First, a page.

Logo Transparent jpeg without wordsCONNECT, COACH, COMMISSION

 

Let’s talk. I need to share with you today from my heart. I’ve been a pastor for many years. Can I confess something very important to you? Much of that time I’ve felt I was playing church. There is such a profound disconnect from what I see in most modern churches from what I read in scripture. In the early church the Christians were willing to follow Jesus anywhere he led. Some of them even followed Jesus to the Roman coliseum where they were eaten by the lions. We’ve all read about martyrs who have given their lives for God. But somehow we see these as special heroes who really have nothing to do with ME.

Why is it that we think that Jesus really didn’t mean it when he required his followers to follow him–to take up our cross? Why is it we think we can count ourselves followers of Jesus when we fail to follow him? Is it because we are surrounded by others who call themselves followers of Christ who aren’t really following the example of Jesus? Hello!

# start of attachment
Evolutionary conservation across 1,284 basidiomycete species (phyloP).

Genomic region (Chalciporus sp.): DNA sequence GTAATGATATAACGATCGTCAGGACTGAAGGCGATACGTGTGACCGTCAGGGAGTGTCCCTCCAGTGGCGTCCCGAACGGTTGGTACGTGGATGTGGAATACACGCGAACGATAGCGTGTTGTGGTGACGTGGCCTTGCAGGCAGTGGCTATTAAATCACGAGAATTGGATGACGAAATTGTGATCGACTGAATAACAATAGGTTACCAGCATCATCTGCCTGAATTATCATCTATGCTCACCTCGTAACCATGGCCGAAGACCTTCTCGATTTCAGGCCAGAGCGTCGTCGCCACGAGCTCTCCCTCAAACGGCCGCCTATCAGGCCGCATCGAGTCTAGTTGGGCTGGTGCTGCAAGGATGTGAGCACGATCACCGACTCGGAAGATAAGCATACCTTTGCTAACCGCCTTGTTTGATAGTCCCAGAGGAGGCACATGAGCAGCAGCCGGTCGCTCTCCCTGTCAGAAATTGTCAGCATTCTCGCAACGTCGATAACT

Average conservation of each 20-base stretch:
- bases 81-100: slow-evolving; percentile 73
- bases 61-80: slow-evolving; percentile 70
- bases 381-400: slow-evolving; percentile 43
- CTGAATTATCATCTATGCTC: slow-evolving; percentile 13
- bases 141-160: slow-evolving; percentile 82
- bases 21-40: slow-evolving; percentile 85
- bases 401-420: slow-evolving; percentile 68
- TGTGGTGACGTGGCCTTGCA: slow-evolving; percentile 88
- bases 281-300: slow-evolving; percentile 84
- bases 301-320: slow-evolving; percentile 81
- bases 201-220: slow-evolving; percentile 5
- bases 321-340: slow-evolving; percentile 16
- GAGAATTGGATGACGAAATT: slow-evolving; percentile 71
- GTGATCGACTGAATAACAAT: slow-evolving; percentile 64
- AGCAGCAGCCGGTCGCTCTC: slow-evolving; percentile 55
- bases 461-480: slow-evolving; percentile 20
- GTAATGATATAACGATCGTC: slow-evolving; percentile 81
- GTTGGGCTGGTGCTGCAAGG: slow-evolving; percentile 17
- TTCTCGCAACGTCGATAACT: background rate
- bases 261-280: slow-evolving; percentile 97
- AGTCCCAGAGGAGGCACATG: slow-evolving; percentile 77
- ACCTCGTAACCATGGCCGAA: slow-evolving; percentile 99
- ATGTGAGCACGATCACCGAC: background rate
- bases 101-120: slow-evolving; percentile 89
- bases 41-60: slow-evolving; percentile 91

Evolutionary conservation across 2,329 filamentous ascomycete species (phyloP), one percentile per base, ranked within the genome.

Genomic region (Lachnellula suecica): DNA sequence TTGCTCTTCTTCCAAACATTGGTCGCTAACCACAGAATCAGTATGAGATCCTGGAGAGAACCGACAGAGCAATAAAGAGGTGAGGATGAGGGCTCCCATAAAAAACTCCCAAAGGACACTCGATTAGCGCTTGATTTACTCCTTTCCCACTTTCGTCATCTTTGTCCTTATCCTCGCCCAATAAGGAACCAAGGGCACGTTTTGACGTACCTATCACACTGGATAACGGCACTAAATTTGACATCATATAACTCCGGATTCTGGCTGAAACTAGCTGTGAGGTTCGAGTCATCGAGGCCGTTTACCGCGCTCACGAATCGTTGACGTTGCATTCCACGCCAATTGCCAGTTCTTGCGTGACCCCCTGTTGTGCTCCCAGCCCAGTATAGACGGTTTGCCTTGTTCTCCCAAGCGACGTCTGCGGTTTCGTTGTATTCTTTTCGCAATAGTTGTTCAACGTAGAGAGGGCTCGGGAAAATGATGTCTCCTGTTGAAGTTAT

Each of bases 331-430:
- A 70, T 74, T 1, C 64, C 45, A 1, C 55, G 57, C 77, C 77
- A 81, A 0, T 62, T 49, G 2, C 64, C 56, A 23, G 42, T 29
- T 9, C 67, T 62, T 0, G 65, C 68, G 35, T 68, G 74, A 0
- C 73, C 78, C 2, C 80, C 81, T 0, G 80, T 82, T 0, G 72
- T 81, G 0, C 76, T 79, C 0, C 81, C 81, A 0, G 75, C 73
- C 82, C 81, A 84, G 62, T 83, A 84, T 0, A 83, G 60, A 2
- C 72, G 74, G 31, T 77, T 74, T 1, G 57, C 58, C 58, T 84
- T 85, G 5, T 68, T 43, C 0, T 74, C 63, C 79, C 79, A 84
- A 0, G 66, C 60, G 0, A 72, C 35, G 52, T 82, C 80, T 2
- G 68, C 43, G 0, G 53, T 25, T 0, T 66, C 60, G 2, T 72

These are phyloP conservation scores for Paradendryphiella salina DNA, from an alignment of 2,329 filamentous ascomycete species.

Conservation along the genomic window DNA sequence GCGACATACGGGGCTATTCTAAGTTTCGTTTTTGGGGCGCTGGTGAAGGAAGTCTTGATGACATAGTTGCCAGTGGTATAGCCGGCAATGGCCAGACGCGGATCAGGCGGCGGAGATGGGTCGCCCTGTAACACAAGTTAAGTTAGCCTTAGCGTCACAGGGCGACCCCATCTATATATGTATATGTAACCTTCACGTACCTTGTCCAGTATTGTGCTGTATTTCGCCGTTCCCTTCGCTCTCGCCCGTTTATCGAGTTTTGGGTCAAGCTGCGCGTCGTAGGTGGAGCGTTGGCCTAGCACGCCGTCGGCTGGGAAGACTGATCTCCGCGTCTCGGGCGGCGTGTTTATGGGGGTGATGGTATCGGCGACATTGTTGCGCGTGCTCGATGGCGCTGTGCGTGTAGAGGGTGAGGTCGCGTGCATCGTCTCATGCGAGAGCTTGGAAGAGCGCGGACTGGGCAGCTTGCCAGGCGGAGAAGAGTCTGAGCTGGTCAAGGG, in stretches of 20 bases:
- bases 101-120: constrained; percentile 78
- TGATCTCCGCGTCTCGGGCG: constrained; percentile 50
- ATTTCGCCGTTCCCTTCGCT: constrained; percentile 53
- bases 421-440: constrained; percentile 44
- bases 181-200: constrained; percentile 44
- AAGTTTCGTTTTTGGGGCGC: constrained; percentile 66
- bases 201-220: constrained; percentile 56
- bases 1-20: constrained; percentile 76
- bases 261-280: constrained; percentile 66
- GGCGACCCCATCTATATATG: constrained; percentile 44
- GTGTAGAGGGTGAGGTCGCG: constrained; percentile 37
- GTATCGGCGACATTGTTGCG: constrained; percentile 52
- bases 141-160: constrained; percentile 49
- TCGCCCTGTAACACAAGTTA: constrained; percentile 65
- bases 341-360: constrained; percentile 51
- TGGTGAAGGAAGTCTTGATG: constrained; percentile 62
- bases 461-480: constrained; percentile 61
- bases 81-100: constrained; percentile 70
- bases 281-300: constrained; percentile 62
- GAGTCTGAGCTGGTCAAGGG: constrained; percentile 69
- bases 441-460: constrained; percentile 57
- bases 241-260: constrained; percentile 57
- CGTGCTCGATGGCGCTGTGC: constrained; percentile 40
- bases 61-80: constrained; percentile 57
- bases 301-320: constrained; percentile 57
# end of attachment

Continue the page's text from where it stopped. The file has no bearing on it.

I have decided I’m too old and have too little time left to play church. I want to be a true follower of Jesus.

I’ve been talking with God a lot lately about what this means for me as a pastor. His answer has been—can you guess?— “Follow Me.” Surprise! “But, God,” I’ve said, “What does that mean?” God keeps responding, “How did Jesus spend most of his time?” “Hummmmmmm. I guess he spent most of his time coaching the twelve disciples. Then sent them out with the great commission.” “Bingo!—- and they went out coaching others who coached still others until the lives of millions have been touched.” Connect, Coach, Commission.”